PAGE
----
I don't usually let mess get to me. But I do like things clean. (There's a difference between piles of paper spread out on a clean table, and piles of papers strewn over half-eaten apples and candy wrappers, after all.)
|Francois Shnell, cc-by-2.0|
The trouble with being a "clean-nik," as opposed to a neatnik, is that it is a losing proposition in a houseful of kids. At the end of the day, there's never enough time to make everything as sparkling clean as I would like it. Scrubbing bathroom tiles always comes in a last when it’s a choice between that or feeding the troops, making sure they have clean clothes, and getting to bed before midnight.
As for dusting... let's just say that when I was waiting at the dentist recently, rereading an old Agatha Christie mystery that had been left there, and the detective in the story noticed "day-old" dust in the murder victim's home, I laughed out loud.
So there I was, one evening, duster in hand, trying to polish up our living room, despairing that I can never get it as perfectly clean as I would like.
In a moment of frustration, I looked at the stuff on the hutch above the china cabinet and exclaimed, "I'm getting rid of all of this. All it does is collect dust." I grabbed the carved owl statuette that my mother had given me the day I got my first job after college. "I'm packing this up."
My beloved came over and took me by the shoulders. "Stop." I was turned around to face the three shelves and their ten or so knick knacks. "Do you know what I see when I look at this?
"That's the souvenir we bought that day at the crafts fair..." Yeah - fifteen years ago. It was a perfect day. Just the memory made some of my tension melt.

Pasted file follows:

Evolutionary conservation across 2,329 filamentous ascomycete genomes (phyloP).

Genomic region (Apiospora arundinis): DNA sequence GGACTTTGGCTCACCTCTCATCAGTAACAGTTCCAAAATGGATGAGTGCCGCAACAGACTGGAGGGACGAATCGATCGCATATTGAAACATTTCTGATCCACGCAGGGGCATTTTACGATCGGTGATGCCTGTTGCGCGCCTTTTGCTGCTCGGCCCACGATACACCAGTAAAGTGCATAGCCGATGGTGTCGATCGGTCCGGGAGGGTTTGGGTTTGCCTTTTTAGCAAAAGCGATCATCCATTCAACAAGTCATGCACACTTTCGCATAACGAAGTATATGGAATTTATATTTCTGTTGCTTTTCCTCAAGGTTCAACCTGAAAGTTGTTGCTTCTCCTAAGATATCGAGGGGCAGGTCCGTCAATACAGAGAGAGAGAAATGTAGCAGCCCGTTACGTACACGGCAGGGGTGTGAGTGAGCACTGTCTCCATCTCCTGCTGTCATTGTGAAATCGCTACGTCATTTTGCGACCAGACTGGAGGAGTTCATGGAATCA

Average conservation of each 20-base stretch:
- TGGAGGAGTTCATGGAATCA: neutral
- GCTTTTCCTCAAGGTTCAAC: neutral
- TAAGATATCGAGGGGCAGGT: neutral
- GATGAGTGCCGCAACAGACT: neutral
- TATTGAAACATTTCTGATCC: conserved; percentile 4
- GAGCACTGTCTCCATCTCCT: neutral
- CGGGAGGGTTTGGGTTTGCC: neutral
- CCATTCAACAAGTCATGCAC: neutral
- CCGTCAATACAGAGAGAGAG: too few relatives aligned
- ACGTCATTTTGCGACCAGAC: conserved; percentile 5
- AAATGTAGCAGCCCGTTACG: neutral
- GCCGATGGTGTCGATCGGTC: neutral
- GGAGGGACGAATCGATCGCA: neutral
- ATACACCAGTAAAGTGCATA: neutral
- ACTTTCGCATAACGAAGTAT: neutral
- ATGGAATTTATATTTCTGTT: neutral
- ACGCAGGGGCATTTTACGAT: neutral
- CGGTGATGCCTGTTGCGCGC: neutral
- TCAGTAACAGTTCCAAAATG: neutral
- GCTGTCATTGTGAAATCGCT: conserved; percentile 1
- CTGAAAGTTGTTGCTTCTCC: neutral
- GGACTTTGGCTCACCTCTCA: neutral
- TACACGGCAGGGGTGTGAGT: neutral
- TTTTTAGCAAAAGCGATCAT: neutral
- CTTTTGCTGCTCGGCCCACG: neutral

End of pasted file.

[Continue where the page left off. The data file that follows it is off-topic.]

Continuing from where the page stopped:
"That's what your mom got you when you got your first writing job — and that other owl, that was also a gift from mom.
"This tree of wire and stones — the kids were so proud to have made that. And this jar from my grandmother's house, it reminds me of all those visits to her. The seashells? Didn't we have a wonderful time when we took the kids to the beach? They were so happy! That brass candelabra from your grandfather, I know how much it means to you.
"You know what I see when I look at this? I see our life, our family. I see our home. And I hope it is dusty. I hope it's full of dust. Because that means we're far too busy taking care of our kids and each other and living our life together, to worry about a little dust."
What could I say? Except I'd just fallen in love all over again.
You might still find me waving around my duster late at night, but now each time I walk by that hutch and spy some dust, I can't help but smile.
Milou Koenings is a USA Today bestselling author. She writes romance because, like chocolate, stories with a happy ending bring more joy into the world and so make it a better place.
Her Green Pines sweet romances, Reclaiming Home and Sweet Blizzard are available on Amazon and Amazon.uk.
You can find her on her website,www.miloukoenings.com, on Twitter, Facebook, Pinterest, or Instagram.